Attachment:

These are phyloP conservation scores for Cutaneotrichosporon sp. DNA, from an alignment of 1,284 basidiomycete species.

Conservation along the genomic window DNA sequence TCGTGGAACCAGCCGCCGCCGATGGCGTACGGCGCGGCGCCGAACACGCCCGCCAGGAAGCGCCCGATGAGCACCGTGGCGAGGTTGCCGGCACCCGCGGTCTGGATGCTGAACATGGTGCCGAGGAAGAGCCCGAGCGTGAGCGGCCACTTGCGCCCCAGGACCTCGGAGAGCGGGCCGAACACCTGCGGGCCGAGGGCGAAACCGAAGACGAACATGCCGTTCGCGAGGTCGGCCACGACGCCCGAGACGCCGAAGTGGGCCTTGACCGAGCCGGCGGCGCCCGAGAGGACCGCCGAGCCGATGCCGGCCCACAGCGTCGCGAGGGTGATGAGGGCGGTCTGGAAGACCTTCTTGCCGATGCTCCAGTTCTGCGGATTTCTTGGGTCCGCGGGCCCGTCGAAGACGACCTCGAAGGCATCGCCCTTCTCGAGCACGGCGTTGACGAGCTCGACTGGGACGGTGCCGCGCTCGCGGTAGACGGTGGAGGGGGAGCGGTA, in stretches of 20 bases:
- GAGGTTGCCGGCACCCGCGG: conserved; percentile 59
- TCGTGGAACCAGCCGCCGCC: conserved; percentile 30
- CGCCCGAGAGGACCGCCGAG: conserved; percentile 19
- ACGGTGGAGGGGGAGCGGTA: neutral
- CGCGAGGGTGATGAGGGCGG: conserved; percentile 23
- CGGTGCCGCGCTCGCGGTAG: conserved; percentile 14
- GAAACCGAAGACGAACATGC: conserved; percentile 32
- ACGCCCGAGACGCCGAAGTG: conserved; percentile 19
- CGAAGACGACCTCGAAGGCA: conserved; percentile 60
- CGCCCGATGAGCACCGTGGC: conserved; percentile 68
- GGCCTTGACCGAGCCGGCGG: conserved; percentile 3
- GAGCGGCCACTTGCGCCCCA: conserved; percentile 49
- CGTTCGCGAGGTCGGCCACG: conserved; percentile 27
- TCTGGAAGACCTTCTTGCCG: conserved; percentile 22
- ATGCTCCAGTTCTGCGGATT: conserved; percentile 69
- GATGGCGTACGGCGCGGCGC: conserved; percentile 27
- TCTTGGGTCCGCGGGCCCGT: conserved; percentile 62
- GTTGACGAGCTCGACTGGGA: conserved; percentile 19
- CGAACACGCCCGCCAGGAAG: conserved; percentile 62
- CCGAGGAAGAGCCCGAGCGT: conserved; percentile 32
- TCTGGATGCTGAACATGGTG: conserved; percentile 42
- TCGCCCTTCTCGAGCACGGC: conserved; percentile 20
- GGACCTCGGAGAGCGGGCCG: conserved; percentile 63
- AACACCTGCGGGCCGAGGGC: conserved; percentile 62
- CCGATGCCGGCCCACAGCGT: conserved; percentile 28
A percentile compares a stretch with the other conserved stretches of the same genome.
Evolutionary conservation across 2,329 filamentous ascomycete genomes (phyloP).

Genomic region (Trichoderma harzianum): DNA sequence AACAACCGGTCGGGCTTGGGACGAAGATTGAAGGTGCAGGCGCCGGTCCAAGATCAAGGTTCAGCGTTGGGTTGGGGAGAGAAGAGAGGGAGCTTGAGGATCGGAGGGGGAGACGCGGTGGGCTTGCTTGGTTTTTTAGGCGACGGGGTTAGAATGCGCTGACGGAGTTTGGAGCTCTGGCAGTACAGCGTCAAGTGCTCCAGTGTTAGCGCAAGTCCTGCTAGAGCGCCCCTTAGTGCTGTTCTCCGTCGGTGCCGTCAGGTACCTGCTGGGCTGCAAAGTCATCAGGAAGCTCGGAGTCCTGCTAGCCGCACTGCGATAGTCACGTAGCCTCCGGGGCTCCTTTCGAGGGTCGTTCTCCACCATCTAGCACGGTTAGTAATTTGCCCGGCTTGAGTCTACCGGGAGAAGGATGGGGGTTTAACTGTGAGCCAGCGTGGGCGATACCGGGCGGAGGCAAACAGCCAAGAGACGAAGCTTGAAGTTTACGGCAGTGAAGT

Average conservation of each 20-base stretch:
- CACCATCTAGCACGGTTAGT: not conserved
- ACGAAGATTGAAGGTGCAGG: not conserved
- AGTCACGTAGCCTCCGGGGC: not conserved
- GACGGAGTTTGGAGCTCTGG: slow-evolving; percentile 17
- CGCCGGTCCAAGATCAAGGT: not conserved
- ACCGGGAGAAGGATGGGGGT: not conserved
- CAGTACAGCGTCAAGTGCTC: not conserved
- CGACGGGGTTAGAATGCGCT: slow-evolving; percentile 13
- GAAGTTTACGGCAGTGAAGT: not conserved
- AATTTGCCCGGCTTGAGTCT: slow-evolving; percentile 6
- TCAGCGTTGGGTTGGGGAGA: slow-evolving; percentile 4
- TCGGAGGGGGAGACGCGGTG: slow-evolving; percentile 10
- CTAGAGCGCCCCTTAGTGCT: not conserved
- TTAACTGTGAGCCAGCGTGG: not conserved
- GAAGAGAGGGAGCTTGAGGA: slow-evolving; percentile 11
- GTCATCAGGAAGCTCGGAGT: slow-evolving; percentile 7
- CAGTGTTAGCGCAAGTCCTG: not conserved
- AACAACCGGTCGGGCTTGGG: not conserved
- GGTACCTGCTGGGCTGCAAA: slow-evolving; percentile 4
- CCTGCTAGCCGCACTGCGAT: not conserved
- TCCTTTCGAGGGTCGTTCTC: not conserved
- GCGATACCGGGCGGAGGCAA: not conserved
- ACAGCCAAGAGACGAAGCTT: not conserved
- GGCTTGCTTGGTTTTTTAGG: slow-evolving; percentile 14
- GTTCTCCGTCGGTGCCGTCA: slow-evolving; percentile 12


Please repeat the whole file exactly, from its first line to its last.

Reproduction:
These are phyloP conservation scores for Cutaneotrichosporon sp. DNA, from an alignment of 1,284 basidiomycete species.

Conservation along the genomic window DNA sequence TCGTGGAACCAGCCGCCGCCGATGGCGTACGGCGCGGCGCCGAACACGCCCGCCAGGAAGCGCCCGATGAGCACCGTGGCGAGGTTGCCGGCACCCGCGGTCTGGATGCTGAACATGGTGCCGAGGAAGAGCCCGAGCGTGAGCGGCCACTTGCGCCCCAGGACCTCGGAGAGCGGGCCGAACACCTGCGGGCCGAGGGCGAAACCGAAGACGAACATGCCGTTCGCGAGGTCGGCCACGACGCCCGAGACGCCGAAGTGGGCCTTGACCGAGCCGGCGGCGCCCGAGAGGACCGCCGAGCCGATGCCGGCCCACAGCGTCGCGAGGGTGATGAGGGCGGTCTGGAAGACCTTCTTGCCGATGCTCCAGTTCTGCGGATTTCTTGGGTCCGCGGGCCCGTCGAAGACGACCTCGAAGGCATCGCCCTTCTCGAGCACGGCGTTGACGAGCTCGACTGGGACGGTGCCGCGCTCGCGGTAGACGGTGGAGGGGGAGCGGTA, in stretches of 20 bases:
- GAGGTTGCCGGCACCCGCGG: conserved; percentile 59
- TCGTGGAACCAGCCGCCGCC: conserved; percentile 30
- CGCCCGAGAGGACCGCCGAG: conserved; percentile 19
- ACGGTGGAGGGGGAGCGGTA: neutral
- CGCGAGGGTGATGAGGGCGG: conserved; percentile 23
- CGGTGCCGCGCTCGCGGTAG: conserved; percentile 14
- GAAACCGAAGACGAACATGC: conserved; percentile 32
- ACGCCCGAGACGCCGAAGTG: conserved; percentile 19
- CGAAGACGACCTCGAAGGCA: conserved; percentile 60
- CGCCCGATGAGCACCGTGGC: conserved; percentile 68
- GGCCTTGACCGAGCCGGCGG: conserved; percentile 3
- GAGCGGCCACTTGCGCCCCA: conserved; percentile 49
- CGTTCGCGAGGTCGGCCACG: conserved; percentile 27
- TCTGGAAGACCTTCTTGCCG: conserved; percentile 22
- ATGCTCCAGTTCTGCGGATT: conserved; percentile 69
- GATGGCGTACGGCGCGGCGC: conserved; percentile 27
- TCTTGGGTCCGCGGGCCCGT: conserved; percentile 62
- GTTGACGAGCTCGACTGGGA: conserved; percentile 19
- CGAACACGCCCGCCAGGAAG: conserved; percentile 62
- CCGAGGAAGAGCCCGAGCGT: conserved; percentile 32
- TCTGGATGCTGAACATGGTG: conserved; percentile 42
- TCGCCCTTCTCGAGCACGGC: conserved; percentile 20
- GGACCTCGGAGAGCGGGCCG: conserved; percentile 63
- AACACCTGCGGGCCGAGGGC: conserved; percentile 62
- CCGATGCCGGCCCACAGCGT: conserved; percentile 28
A percentile compares a stretch with the other conserved stretches of the same genome.
Evolutionary conservation across 2,329 filamentous ascomycete genomes (phyloP).

Genomic region (Trichoderma harzianum): DNA sequence AACAACCGGTCGGGCTTGGGACGAAGATTGAAGGTGCAGGCGCCGGTCCAAGATCAAGGTTCAGCGTTGGGTTGGGGAGAGAAGAGAGGGAGCTTGAGGATCGGAGGGGGAGACGCGGTGGGCTTGCTTGGTTTTTTAGGCGACGGGGTTAGAATGCGCTGACGGAGTTTGGAGCTCTGGCAGTACAGCGTCAAGTGCTCCAGTGTTAGCGCAAGTCCTGCTAGAGCGCCCCTTAGTGCTGTTCTCCGTCGGTGCCGTCAGGTACCTGCTGGGCTGCAAAGTCATCAGGAAGCTCGGAGTCCTGCTAGCCGCACTGCGATAGTCACGTAGCCTCCGGGGCTCCTTTCGAGGGTCGTTCTCCACCATCTAGCACGGTTAGTAATTTGCCCGGCTTGAGTCTACCGGGAGAAGGATGGGGGTTTAACTGTGAGCCAGCGTGGGCGATACCGGGCGGAGGCAAACAGCCAAGAGACGAAGCTTGAAGTTTACGGCAGTGAAGT

Average conservation of each 20-base stretch:
- CACCATCTAGCACGGTTAGT: not conserved
- ACGAAGATTGAAGGTGCAGG: not conserved
- AGTCACGTAGCCTCCGGGGC: not conserved
- GACGGAGTTTGGAGCTCTGG: slow-evolving; percentile 17
- CGCCGGTCCAAGATCAAGGT: not conserved
- ACCGGGAGAAGGATGGGGGT: not conserved
- CAGTACAGCGTCAAGTGCTC: not conserved
- CGACGGGGTTAGAATGCGCT: slow-evolving; percentile 13
- GAAGTTTACGGCAGTGAAGT: not conserved
- AATTTGCCCGGCTTGAGTCT: slow-evolving; percentile 6
- TCAGCGTTGGGTTGGGGAGA: slow-evolving; percentile 4
- TCGGAGGGGGAGACGCGGTG: slow-evolving; percentile 10
- CTAGAGCGCCCCTTAGTGCT: not conserved
- TTAACTGTGAGCCAGCGTGG: not conserved
- GAAGAGAGGGAGCTTGAGGA: slow-evolving; percentile 11
- GTCATCAGGAAGCTCGGAGT: slow-evolving; percentile 7
- CAGTGTTAGCGCAAGTCCTG: not conserved
- AACAACCGGTCGGGCTTGGG: not conserved
- GGTACCTGCTGGGCTGCAAA: slow-evolving; percentile 4
- CCTGCTAGCCGCACTGCGAT: not conserved
- TCCTTTCGAGGGTCGTTCTC: not conserved
- GCGATACCGGGCGGAGGCAA: not conserved
- ACAGCCAAGAGACGAAGCTT: not conserved
- GGCTTGCTTGGTTTTTTAGG: slow-evolving; percentile 14
- GTTCTCCGTCGGTGCCGTCA: slow-evolving; percentile 12